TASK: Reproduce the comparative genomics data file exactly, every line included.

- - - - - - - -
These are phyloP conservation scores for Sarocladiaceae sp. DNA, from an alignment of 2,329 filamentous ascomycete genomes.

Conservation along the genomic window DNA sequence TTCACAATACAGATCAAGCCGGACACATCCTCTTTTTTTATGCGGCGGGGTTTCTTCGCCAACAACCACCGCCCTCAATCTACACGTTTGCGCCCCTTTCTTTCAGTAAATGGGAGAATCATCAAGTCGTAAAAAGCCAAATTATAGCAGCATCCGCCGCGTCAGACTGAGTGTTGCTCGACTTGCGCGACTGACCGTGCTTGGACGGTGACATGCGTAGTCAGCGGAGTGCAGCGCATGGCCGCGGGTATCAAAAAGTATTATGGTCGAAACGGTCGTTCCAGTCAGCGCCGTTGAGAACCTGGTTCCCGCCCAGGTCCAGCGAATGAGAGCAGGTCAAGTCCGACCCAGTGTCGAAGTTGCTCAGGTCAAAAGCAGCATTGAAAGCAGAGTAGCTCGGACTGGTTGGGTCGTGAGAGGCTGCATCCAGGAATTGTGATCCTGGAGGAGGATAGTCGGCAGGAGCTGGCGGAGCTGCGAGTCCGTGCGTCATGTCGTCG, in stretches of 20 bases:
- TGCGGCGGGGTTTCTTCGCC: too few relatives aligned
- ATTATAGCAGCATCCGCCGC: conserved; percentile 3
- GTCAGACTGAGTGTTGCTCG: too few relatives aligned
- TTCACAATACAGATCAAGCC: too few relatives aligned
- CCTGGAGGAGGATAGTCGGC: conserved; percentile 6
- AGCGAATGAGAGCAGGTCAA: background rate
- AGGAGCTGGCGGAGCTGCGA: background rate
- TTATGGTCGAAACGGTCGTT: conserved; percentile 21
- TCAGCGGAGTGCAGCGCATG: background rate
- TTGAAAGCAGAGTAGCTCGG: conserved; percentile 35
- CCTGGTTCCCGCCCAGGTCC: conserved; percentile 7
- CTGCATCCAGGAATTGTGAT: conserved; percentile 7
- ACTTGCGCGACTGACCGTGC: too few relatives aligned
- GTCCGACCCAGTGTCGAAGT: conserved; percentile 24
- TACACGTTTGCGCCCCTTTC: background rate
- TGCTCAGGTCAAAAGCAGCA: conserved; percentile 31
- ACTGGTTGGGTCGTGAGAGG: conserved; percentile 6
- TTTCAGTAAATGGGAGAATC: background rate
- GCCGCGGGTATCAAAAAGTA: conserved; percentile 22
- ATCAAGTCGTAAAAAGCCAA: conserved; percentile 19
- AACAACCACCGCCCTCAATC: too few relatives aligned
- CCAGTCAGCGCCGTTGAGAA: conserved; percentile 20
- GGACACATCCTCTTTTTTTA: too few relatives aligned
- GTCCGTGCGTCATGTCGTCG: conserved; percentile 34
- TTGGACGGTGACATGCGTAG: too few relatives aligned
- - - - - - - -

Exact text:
These are phyloP conservation scores for Sarocladiaceae sp. DNA, from an alignment of 2,329 filamentous ascomycete genomes.

Conservation along the genomic window DNA sequence TTCACAATACAGATCAAGCCGGACACATCCTCTTTTTTTATGCGGCGGGGTTTCTTCGCCAACAACCACCGCCCTCAATCTACACGTTTGCGCCCCTTTCTTTCAGTAAATGGGAGAATCATCAAGTCGTAAAAAGCCAAATTATAGCAGCATCCGCCGCGTCAGACTGAGTGTTGCTCGACTTGCGCGACTGACCGTGCTTGGACGGTGACATGCGTAGTCAGCGGAGTGCAGCGCATGGCCGCGGGTATCAAAAAGTATTATGGTCGAAACGGTCGTTCCAGTCAGCGCCGTTGAGAACCTGGTTCCCGCCCAGGTCCAGCGAATGAGAGCAGGTCAAGTCCGACCCAGTGTCGAAGTTGCTCAGGTCAAAAGCAGCATTGAAAGCAGAGTAGCTCGGACTGGTTGGGTCGTGAGAGGCTGCATCCAGGAATTGTGATCCTGGAGGAGGATAGTCGGCAGGAGCTGGCGGAGCTGCGAGTCCGTGCGTCATGTCGTCG, in stretches of 20 bases:
- TGCGGCGGGGTTTCTTCGCC: too few relatives aligned
- ATTATAGCAGCATCCGCCGC: conserved; percentile 3
- GTCAGACTGAGTGTTGCTCG: too few relatives aligned
- TTCACAATACAGATCAAGCC: too few relatives aligned
- CCTGGAGGAGGATAGTCGGC: conserved; percentile 6
- AGCGAATGAGAGCAGGTCAA: background rate
- AGGAGCTGGCGGAGCTGCGA: background rate
- TTATGGTCGAAACGGTCGTT: conserved; percentile 21
- TCAGCGGAGTGCAGCGCATG: background rate
- TTGAAAGCAGAGTAGCTCGG: conserved; percentile 35
- CCTGGTTCCCGCCCAGGTCC: conserved; percentile 7
- CTGCATCCAGGAATTGTGAT: conserved; percentile 7
- ACTTGCGCGACTGACCGTGC: too few relatives aligned
- GTCCGACCCAGTGTCGAAGT: conserved; percentile 24
- TACACGTTTGCGCCCCTTTC: background rate
- TGCTCAGGTCAAAAGCAGCA: conserved; percentile 31
- ACTGGTTGGGTCGTGAGAGG: conserved; percentile 6
- TTTCAGTAAATGGGAGAATC: background rate
- GCCGCGGGTATCAAAAAGTA: conserved; percentile 22
- ATCAAGTCGTAAAAAGCCAA: conserved; percentile 19
- AACAACCACCGCCCTCAATC: too few relatives aligned
- CCAGTCAGCGCCGTTGAGAA: conserved; percentile 20
- GGACACATCCTCTTTTTTTA: too few relatives aligned
- GTCCGTGCGTCATGTCGTCG: conserved; percentile 34
- TTGGACGGTGACATGCGTAG: too few relatives aligned